The FBI agrees with your assessment that we should strengthen our performance measures to provide an effective means for determining the qualitative and quantitative accomplishments of our task forces and their members in fulfilling the DOJ's counterterrorism strategy. The NJTTF has taken additional steps to develop and promote "best practices" for the JTTFs. During the JTTF National Training Conferences in September 2003 and April 2005, the NJTTF presented a list of "best practices" for the JTTFs. Such "best practice" topics have included: establishing JTTF Executive Boards; adopting a "treat everyone the same" approach to Special Agents (SAs) and Task Force Officers (TFOs); assigning TFOs as co-case Agents for investigations/leads; assigning TFOs as co-case agents on sources; documenting a training program for newly appointed JTTF members; developing new source development and vetting initiatives; mandatory LEO/NAS membership for all JTTF members, to include establishing special interest groups (SIGs) on LEO; ensuring all JTTF TFOs are capturing (TURK) their time spent on JTTF investigations; and coordinating the integration of Field Intelligence Groups (FIGs). Some of these "best practices" have already been documented in FBI policy communications (e.g., executive boards, TURK requirements, and mandatory LEO membership/SIGs).
To improve strategic planning and tracking of performance measures, the FBI is currently developing a strategic management tool called the "Comprehensive Operational Management Plan Advancing Specific Strategies (COMPASS)." This tool will be a web-based application that provides information on specific goals, objectives, and performance outcomes for each FBI division, both at Headquarters and in the field. The COMPASS will track and collect the specific progress on all objectives. At any given time, the system will provide senior management the ability to access such information online. As the COMPASS is developed, it will become useful to all FBI programs to aid in the measurement of specific strategic outcomes.
The FBI agrees that the FTTTF should develop a plan to acquire and regularly update the required databases from other agencies. While the FBI presently has a plan for the identification and acquisition of data sets from other agencies, the necessity of establishing MOUs and each agencies limited resources impact on the timing of such updates. For example, the Homeland Security Council mandated that FBI be provided "full access" to US-VISIT and SEVIS data in July 2004. Negotiation of the MOU concluded with its signing on February 10, 2005 and a 30day pilot transfer of data occurred on January 18, 2005. We will continue to work towards full access to other agencies databases.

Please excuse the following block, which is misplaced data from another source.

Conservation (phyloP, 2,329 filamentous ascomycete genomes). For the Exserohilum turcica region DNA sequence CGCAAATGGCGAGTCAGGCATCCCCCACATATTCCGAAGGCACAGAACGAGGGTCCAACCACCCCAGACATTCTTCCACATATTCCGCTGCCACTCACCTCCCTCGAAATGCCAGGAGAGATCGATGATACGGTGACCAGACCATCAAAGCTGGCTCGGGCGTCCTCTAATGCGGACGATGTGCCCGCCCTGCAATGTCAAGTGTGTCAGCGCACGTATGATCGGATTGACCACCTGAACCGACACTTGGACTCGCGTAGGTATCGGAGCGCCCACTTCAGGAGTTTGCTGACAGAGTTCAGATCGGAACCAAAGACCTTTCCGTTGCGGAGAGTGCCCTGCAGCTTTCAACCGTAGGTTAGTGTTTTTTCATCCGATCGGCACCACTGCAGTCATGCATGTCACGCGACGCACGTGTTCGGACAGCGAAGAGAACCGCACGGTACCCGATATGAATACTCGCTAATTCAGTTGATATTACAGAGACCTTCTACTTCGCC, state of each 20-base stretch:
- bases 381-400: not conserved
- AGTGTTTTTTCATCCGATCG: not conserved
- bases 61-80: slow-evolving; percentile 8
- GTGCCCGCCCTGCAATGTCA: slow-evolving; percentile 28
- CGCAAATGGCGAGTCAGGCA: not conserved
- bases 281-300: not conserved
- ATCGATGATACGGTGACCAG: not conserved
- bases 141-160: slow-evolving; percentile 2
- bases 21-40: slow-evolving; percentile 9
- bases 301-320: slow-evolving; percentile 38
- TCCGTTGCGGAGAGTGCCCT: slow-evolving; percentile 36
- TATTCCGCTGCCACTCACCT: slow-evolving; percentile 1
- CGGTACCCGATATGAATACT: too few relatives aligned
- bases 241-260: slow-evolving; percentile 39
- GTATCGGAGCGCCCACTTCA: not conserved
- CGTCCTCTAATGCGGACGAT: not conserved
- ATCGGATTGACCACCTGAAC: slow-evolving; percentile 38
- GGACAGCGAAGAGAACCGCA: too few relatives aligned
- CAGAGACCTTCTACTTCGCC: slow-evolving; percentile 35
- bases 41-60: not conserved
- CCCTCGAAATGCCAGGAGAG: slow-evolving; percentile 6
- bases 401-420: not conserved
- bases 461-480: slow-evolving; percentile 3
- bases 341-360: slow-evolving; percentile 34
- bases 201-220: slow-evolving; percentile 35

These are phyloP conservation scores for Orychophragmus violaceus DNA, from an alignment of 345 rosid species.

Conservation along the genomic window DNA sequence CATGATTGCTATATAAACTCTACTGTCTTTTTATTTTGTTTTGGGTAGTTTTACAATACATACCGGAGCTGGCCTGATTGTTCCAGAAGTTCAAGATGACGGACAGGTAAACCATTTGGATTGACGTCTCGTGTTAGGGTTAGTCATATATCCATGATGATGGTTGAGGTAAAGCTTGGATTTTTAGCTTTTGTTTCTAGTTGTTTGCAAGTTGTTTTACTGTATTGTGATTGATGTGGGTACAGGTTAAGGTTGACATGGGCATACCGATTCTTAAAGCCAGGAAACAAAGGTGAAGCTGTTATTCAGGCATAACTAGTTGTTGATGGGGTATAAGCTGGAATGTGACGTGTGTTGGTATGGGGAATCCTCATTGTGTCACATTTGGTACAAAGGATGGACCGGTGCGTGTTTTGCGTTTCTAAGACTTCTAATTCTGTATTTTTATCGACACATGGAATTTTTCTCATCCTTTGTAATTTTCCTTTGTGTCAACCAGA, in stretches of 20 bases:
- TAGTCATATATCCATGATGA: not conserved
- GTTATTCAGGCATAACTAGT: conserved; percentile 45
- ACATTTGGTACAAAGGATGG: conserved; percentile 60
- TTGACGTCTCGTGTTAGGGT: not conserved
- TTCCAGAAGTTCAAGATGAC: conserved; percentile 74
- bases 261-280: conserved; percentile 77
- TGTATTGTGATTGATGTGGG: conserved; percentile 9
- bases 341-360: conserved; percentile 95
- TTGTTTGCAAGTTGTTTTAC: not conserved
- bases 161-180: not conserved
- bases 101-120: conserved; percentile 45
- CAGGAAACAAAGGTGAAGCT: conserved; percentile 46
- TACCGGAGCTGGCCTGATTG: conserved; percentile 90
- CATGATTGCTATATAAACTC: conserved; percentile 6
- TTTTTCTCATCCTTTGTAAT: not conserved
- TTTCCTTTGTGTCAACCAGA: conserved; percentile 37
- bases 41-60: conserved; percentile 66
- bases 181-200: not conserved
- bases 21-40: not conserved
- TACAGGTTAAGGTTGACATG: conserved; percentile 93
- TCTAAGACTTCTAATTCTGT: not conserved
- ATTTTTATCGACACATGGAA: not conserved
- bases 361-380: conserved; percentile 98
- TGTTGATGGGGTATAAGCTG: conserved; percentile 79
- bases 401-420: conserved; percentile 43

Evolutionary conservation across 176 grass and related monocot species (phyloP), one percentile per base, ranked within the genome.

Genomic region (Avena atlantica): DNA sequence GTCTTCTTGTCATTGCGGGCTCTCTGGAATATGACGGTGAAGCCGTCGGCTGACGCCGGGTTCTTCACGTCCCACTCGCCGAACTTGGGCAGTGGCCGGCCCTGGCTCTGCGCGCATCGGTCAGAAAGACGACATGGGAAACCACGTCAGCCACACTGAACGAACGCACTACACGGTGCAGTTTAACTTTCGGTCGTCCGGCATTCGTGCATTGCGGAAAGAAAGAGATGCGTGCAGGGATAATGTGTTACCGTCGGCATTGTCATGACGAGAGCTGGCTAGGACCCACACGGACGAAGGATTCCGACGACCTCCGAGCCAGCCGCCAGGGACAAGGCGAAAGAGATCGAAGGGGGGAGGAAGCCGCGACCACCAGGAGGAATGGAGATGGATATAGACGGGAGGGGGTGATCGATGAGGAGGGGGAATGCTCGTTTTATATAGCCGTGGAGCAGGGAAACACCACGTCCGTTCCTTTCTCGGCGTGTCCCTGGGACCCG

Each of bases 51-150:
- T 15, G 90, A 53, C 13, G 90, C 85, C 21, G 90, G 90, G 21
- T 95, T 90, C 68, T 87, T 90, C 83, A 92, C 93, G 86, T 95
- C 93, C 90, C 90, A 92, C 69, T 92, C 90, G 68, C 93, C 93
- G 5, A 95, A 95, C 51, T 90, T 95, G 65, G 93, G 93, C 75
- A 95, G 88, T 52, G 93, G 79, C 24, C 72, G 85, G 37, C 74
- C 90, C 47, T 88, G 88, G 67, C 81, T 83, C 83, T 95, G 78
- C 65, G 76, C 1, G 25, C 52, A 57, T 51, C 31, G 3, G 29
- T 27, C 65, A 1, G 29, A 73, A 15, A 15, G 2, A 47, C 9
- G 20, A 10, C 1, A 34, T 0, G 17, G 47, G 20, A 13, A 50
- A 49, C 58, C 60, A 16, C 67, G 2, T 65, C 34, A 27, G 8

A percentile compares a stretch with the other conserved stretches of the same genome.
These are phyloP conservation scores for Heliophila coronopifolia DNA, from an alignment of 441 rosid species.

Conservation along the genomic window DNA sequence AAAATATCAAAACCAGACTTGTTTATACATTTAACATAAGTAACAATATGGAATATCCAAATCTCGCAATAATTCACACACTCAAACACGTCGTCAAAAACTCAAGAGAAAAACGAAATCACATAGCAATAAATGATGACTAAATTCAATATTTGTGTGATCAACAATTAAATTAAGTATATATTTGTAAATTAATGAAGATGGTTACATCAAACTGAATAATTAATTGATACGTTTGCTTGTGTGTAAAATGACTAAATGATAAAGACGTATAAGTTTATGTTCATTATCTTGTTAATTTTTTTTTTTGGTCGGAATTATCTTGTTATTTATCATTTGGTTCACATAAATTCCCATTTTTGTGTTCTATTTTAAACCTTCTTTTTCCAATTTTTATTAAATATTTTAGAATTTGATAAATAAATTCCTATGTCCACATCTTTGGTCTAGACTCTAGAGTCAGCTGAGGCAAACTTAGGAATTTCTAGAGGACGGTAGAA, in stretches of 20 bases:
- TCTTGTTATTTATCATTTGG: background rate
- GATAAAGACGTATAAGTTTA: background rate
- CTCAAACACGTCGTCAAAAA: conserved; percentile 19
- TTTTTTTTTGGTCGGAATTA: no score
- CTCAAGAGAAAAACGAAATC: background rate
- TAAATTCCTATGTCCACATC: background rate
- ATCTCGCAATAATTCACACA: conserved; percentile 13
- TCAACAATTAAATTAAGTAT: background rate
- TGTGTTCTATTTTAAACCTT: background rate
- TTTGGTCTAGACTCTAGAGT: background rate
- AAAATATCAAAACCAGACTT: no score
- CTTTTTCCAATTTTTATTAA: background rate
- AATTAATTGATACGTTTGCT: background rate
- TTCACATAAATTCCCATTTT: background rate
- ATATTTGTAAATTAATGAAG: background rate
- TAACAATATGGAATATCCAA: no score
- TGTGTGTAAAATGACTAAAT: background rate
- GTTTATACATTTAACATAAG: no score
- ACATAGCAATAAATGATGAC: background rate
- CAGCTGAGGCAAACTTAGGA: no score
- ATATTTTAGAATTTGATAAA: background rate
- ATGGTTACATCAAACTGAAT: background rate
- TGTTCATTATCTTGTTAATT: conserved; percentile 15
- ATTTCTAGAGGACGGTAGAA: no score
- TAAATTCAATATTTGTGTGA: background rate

The FBI agrees that we should identify and address the obstacles the FTTTF encounters in securing and regularly updating required databases from other agencies. Where obstacles exist, they have been identified and are being addressed.
The FBI agrees with your assessment that we should identify and address the FTTTF's unmet resource requirements for staff (FBI and other government agencies), space, and equipment. The FBI acknowledges the unmet resource requirements for staff (FBI and other government agencies), however, space and equipment requirements have been met. The FTTTF moved to its permanent location during 2004-2005 and all personnel are collocated. Equipment requirements have also been met and enhancements are pending in the budget process. The current facility provides access to other agency participants' home data networks, access to the FBINET for all cleared personnel with a need for access, and a modern data center to service the network and application requirements of FTTTF. Additionally, technical capabilities developed at FTTTF are being extended to become a Bureau-wide resource. Specifically, the Data Extraction and Extension Project (DEEP) was recently implement on the FBI Intranet to provide a valuable application for investigative and program management of CT matters. A proposal for the implementation of a Network and Tools Extension (NEXT) Project, providing secure access to the FTTTF Data Mart and analytical tools from any FBINET workstation, has been reviewed and approved by the FBI Enterprise Architecture Board (EAB).
The FBI is focused on ensuring long-term, stable leadership, organizational structure, and housing for the FTTTF. In addition, the FBI's FTTTF has addressed the problems of unstable, leadership, organizational structure and housing, which occurred during the initial two years of existence. The FTTTF moved into its current facility during 2004-2005, and has no current plans to relocate.